-Ms. Childers is CEO of PCOStrategies, Inc., a non-profit 501c corporation committed to Education, Motivation, and Stimulation for women with Syndrome O and 'polycystic' ovaries. She is a recognized national leader in the PCOS advocacy and support movement, serving as the Mid-Atlantic United States and International Chapter Development Coordinator for the PCOS Association. She has been responsible for initiating 14 PCOSupport Chapters in 7 states. She was recently appointed by the AIA to assist with PCOS Division Development. Ms. Childers works as the Regional Coordinator of Child and Family Case Management for the Smoky Mountain Center, a mental health agency serving the area west of Asheville, NC.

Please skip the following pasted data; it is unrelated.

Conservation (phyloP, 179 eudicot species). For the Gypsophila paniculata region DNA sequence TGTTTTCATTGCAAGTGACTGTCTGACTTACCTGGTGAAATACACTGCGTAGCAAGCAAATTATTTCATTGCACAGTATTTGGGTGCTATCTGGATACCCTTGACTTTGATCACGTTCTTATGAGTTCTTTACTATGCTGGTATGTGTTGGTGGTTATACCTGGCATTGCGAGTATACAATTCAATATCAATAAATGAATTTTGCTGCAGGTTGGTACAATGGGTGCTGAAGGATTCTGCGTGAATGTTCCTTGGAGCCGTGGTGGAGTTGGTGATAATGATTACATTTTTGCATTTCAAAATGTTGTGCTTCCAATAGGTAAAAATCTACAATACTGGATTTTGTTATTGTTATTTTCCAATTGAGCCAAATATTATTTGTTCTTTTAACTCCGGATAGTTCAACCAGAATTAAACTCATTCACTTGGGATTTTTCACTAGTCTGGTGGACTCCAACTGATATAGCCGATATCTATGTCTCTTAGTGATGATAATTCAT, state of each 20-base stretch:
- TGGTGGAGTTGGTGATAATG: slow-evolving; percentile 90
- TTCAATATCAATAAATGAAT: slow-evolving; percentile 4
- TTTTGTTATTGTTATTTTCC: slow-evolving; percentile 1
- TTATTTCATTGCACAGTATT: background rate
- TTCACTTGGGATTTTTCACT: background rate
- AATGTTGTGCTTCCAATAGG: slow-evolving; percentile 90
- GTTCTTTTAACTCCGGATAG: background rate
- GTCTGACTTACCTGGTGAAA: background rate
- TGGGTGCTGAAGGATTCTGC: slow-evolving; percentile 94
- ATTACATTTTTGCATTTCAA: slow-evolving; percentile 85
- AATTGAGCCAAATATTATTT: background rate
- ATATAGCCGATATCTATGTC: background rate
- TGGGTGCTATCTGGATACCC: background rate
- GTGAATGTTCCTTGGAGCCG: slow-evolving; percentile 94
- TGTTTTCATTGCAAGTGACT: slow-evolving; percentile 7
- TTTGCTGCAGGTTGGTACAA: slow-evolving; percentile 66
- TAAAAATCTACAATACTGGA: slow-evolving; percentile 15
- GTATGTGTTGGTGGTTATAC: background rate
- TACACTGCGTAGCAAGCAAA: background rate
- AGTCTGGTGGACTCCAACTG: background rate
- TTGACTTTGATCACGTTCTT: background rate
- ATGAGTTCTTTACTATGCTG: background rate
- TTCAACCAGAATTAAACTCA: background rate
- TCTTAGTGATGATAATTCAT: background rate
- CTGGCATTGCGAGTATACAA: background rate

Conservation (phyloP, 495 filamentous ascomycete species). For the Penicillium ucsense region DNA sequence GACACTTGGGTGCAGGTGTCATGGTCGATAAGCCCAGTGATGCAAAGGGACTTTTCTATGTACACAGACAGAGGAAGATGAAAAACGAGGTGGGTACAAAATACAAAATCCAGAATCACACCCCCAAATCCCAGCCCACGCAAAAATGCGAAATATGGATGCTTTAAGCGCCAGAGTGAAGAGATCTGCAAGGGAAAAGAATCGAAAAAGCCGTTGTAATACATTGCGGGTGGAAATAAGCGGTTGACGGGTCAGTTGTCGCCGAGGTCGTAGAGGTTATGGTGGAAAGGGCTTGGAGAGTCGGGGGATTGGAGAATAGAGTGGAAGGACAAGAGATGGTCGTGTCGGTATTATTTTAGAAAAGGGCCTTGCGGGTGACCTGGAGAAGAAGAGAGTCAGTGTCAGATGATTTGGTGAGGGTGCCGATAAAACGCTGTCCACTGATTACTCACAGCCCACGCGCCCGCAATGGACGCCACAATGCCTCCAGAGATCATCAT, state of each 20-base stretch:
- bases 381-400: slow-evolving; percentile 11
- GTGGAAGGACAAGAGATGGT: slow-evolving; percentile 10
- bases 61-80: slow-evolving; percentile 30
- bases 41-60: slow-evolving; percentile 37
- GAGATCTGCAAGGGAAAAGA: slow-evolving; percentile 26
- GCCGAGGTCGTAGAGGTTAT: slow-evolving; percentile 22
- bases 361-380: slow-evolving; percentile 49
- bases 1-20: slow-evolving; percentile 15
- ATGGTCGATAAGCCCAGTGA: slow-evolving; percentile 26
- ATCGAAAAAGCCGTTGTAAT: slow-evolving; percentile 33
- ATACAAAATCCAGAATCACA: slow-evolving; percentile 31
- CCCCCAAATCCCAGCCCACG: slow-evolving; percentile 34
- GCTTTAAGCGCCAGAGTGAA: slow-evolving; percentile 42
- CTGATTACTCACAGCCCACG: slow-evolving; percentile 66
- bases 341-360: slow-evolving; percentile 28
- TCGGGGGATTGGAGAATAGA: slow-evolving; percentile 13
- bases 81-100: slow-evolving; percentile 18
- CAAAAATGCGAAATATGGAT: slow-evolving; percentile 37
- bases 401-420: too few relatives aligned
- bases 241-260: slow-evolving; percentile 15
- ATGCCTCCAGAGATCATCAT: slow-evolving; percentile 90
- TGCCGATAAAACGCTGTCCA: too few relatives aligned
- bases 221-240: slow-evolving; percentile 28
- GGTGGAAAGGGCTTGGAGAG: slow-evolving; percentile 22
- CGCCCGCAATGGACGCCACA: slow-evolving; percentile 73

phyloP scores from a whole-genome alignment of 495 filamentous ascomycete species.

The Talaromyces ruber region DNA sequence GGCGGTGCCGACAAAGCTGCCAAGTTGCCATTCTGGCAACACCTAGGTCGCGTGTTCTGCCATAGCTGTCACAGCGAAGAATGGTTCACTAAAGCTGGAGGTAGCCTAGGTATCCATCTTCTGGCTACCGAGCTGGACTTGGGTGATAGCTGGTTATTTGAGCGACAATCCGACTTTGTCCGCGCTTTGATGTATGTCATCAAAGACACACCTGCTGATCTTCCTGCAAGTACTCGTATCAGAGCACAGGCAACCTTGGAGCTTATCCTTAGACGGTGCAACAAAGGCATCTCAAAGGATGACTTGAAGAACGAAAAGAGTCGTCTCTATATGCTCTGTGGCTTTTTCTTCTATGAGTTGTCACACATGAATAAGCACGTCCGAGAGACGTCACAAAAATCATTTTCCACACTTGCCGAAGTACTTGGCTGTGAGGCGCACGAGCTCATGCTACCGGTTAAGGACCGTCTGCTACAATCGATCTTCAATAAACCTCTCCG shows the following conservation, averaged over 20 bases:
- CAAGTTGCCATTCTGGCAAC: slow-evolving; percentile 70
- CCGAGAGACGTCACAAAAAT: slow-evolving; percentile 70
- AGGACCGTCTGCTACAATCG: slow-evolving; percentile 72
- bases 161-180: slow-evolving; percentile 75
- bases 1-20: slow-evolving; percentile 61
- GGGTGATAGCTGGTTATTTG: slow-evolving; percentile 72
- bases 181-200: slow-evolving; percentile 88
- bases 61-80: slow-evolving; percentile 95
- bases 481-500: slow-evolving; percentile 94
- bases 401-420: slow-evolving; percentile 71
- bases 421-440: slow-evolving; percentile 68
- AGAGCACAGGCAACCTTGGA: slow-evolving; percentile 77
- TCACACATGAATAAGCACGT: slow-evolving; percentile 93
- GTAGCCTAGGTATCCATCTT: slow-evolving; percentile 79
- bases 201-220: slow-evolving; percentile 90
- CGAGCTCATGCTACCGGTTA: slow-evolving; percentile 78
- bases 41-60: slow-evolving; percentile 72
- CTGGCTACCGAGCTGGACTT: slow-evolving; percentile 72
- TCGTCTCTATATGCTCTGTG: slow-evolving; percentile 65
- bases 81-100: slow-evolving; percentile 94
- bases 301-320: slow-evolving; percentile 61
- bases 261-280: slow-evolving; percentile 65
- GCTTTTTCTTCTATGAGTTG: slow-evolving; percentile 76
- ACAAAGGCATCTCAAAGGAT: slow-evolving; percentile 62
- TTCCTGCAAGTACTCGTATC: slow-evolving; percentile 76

This article originally appeared in the American Infertility Association Newsletter.
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2. Stein IF and Leventhal ML (1935). Amenorrhea associated with bilateral polycystic ovaries. Am. J. Obstet. Gynecol. 29: 181-91.